The Case for AIA Committee on the Environment’s Obsolescence
The AIA/COTE Top Ten represent the profession’s leading edge. But why hasn't that edge permeated the profession in the age of “mainstream green”?
The Dixon Water Foundation Josey Pavilion, designed by Lake|Flato Architects, a 2016 AIA/Cote Top Ten winner.
Courtesy Dror Baldinger
Recently the American Institute of Architects Committee on the Environment published, for the first time, a comprehensive report about the winners from the debut year (1997) through 2015: “Lessons from the Leading Edge.” Its lead author, a current COTE advisory board member, Lance Hosey, set out to review two decades of Top Ten winners as a group to see how performance is changing over time, how the winners size up (scale, cost, type), and more.
The result is a compelling report. It reveals that these high-performing projects skew small. That performance gains and metrics, particularly real-time performance metrics, are improving each year. That the leading projects tend to be expensive. On average, they come in at $537 per square foot. “The cost data shows us that we need more compelling examples of lower-cost, higher performance projects,” Hosey says. Clearly, more exemplars at greater scale, type, and cost variation would be beneficial to both the profession and the market.
This report has been produced as the AIA Committee on the Environment celebrates its 25th year. Its longevity is peculiar, in a certain way, because so many of its leaders over the years have suggested that real success would mean the group’s obsolescence. (That includes me: I served as an Advisory Group member for AIA COTE, as well as its chair, in 2007.) If and when the AIA and the profession fully embrace the integration of design excellence and sustainability, we have long argued, then COTE’s reason for being might evaporate. Unfortunately, we’re nowhere near that.
How to get there? There are steps the AIA could take.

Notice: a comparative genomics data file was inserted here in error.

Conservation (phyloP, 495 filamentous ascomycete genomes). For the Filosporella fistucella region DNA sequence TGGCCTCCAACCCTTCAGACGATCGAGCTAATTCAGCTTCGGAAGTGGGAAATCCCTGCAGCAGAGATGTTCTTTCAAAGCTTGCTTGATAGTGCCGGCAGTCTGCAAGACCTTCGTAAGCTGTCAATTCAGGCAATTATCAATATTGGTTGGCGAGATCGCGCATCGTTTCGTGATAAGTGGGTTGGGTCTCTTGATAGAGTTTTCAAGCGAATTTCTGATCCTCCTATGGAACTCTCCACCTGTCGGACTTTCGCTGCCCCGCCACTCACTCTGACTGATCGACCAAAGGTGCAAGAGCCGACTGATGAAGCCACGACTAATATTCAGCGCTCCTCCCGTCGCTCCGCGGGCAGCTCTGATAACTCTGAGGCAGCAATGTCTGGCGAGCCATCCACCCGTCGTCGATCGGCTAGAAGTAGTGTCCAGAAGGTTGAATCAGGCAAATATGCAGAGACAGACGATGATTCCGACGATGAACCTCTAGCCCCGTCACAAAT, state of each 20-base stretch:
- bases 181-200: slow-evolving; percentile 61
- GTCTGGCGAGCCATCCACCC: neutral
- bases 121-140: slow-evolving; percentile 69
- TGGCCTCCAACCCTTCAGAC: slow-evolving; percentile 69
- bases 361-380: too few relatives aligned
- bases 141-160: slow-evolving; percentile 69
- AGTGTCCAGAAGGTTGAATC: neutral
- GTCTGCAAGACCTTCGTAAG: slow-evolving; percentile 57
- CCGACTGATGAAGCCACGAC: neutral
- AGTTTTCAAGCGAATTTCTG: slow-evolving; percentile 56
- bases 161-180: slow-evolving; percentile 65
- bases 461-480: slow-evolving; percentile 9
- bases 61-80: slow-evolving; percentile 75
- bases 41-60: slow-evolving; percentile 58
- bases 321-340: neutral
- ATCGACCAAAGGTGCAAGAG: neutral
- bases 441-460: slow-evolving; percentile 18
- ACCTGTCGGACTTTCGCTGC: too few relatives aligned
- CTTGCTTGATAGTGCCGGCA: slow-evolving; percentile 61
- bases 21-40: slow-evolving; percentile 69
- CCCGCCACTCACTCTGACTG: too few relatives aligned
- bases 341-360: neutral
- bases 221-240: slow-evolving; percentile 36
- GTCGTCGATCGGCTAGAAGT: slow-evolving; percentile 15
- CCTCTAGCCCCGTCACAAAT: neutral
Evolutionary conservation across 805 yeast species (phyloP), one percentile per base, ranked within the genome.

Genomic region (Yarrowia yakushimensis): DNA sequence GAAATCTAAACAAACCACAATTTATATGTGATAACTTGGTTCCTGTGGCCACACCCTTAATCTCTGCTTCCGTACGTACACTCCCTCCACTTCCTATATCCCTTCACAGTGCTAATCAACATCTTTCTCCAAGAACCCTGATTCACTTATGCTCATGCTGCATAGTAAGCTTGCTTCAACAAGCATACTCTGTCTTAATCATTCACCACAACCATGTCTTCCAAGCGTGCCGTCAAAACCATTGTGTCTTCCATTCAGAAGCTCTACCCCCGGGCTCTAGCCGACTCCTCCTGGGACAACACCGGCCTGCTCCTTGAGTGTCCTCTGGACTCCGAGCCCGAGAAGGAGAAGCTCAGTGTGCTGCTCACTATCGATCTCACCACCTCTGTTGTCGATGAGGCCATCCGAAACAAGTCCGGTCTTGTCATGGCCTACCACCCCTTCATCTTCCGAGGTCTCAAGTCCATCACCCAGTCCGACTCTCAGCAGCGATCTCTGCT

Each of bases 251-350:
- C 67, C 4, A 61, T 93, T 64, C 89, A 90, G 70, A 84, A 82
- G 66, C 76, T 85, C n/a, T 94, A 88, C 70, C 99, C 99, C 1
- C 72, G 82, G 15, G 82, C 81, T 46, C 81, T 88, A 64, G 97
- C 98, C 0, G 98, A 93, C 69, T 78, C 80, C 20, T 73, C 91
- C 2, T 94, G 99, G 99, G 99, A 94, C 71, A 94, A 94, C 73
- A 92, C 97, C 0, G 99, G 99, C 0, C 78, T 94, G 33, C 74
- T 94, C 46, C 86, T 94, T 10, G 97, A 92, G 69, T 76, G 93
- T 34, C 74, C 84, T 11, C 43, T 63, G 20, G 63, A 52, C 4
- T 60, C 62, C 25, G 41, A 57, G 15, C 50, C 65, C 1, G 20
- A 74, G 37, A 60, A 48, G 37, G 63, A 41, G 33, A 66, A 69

First, this leading edge program—and the projects and the teams who create its recognized exemplars—should be more visible and accessible. The report suggests and “online portal that updates Top Ten performance analysis every year; [a]n annual education track at the national convention with ten sessions featuring deep dives into the winners; [r]egular or occasional conferences devoted to the leading edge of sustainable design; [c]loser study of the effects of the size, structure, and culture of high performance design firms.” The online portal would allow these exemplars to be living, real-time examples of what’s working and what’s not. Tracking how architecture functions for the people who use it would be a tremendously valuable tool for owners, occupants/users, and designers.
Another? It is long past time that these measures and metrics be fully integrated into the AIA Honor Awards. To be clear, the COTE recognition program was started because Honor Awards were a beauty contest that neglected performance. In this century, that weakness persists: while a few of the COTE measures were finally integrated into the Honor Awards starting three years ago, the associated performance metrics are requested but not required. (This leaves it up to the jury to decide whether attractive buildings that are regionally inappropriate—or worse—can earn recognition. Thus far, few entrants have provided metrics and the program does not publish the information that winners provide, as Top Ten does.)
Design excellence without accountability is far short of excellence. And isn’t excellence—actual functioning excellence in architecture, the kind that shows the relevance and leadership of the profession itself—precisely what the AIA Honor Awards are meant to recognize?